Whispering Wind Magazine Book Review by Mike Kostelnik – Feb 2014
Having been a rather serious student of the construction techniques and beadwork decoration details of Native American moccasins for more than 50 years, and having made a few pairs myself, I feel uniquely qualified to offer this brief editorial review of Rex Reddick and Barry Hardin’s revised third edition of George White’s book, Native American Moccasins, A Craft Manual.
Modern revisions of earlier works are not always better; for example the Carrie Lyford book on Quill and Beadwork of the Western Sioux. Several years ago when this excellent reference on Sioux beadwork was reprinted in a later revised edition, the editors chose to update the cover photo with what they assumed was a classic pair of Sioux moccasins. Unfortunately, the pair they chose to feature on the cover with the Thunderbird featured in the vamp was not Siouan, and clearly a rather unmistakable pair of Cheyenne moccasins! Mistakes like this in reference material are important, because they create false impressions for future students, and these unintended consequences can be difficult to reverse once formally in print. I am pleased to report that in this update to George White’s 1969 reference book, not only did Rex, Barry, Darry, and the rest of their knowledgeable team did not make any mistakes; the added updates to this classic moccasin construction reference make it much better, and will help future students better understand the construction and decoration of Native American footwear.
As the editors point out, patterns and construction details are presented for 28 types of moccasins covering more than 30 tribal styles; but if the tribe you are interested in is not specifically covered, the variety of styles presented should get you close. The update and expansion to the construction and decoration details for Plains hard sole moccasins is important because so many tribes used moccasins of this type at some point in their history. This pattern is, of course, excellent for Cheyenne, Arapahoe, Sioux, Crow, Kiowa, Comanche, and other tribes who adopted this footwear for their life on the Plains, but also with some modest adaptation, these same patterns can be used for Prairie tribes such as the Iowa, Osage, Otoe and others as they transitioned from the woodlands in the north to the Southern Plains and Oklahoma Reservations. I have spent a good deal of time researching this particular type of moccasin over the years, and would offer a few specific observations for the “graduate students” in the audience.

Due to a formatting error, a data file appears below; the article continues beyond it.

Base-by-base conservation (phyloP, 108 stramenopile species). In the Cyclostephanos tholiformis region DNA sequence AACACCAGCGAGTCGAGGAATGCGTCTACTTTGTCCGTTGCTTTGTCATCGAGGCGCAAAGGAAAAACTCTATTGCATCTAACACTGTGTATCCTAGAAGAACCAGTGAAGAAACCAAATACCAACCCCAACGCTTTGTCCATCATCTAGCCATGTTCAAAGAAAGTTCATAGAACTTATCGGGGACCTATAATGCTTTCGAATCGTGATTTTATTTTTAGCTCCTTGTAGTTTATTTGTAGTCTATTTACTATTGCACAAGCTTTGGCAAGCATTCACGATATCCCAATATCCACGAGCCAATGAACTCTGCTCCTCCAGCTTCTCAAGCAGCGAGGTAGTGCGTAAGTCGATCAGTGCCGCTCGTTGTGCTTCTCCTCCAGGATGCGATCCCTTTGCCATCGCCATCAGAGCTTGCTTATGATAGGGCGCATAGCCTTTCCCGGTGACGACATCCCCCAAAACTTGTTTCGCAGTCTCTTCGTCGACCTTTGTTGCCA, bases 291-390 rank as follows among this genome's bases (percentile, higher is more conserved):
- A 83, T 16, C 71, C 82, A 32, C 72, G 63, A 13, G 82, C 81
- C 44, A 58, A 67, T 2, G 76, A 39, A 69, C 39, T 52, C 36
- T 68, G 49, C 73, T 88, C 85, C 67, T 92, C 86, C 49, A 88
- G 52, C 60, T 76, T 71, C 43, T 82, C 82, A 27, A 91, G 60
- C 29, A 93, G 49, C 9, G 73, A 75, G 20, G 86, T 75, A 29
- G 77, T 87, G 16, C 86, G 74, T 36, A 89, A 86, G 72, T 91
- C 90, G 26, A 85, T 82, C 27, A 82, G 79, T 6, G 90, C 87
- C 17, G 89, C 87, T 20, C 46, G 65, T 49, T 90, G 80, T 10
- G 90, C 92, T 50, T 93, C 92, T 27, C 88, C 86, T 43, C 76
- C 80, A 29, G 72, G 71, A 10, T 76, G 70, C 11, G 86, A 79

I believe that one of the most important aspects of Native American moccasins in attributing construction details to a particular tribe is the shape of the sole. There are little details that offer a great deal of insight into tribal affiliation and I will offer two brief examples that are important here.
The proper historic shape of the heel on Cheyenne moccasins is more “square” than “round”. The moccasin shapes shown on page 42 in this book represents represent the patterns that Reese Kincaid issued to Cheyenne women during the early 1900s so that Cheyenne moccasins made for the Mohonk Lodge tourist business would fit “white” feet! During this same period, Cheyenne moccasin makers continued to make moccasins for their own native use that retained the proper Cheyenne shape. The second example concerns the proper shape of Comanche moccasins and is highlighted by the classic 19th century pair highlighted pictured on page 53 in the section of updated color photos the editors have added in this edition. If you look very closely at the toe of the sole, you will notice that the toe comes precisely to a point. This is important, because my research in this area for both men’s and women’s footwear is that this is the proper historic shape for Comanche footwear. In order to make a modern pair look precisely like a historic pair from a particular tribe, the craftsman will have to pay some added attention to the shape of the sole. How you make a historic tribal sole shape fit a modern white foot is an exercise left to the student. Last, but certainly not least, I want to recognize Darry Wood’s expert commentary on rawhide, buckskin, and Southeastern moccasins as I cannot think of an individual with more expertise or experience in these areas.
Having constructed a number of moccasins over the years, I learned early that using the best materials was extremely important to achieving a satisfactory result. In my own work I only use quality rawhide for the hard sole moccasins and smoked brain tan for the uppers. Darry’s introduction on hides and their processing, along with the added historical photos, will provide readers a solid baseline knowledge in understanding the basic materials best suited to moccasin construction. For those readers interested in early Southeastern material culture, Darry’s updated moccasin patterns and photo examples provide some of the best insight on these rare items that I have seen in print. Overall, the added patterns, the superb commentary on rawhide and buckskin material, the new color moccasin examples, and the added historic photos make this third edition the reference book that every craftsman will want in his library, and I give the editors high marks indeed for their effort.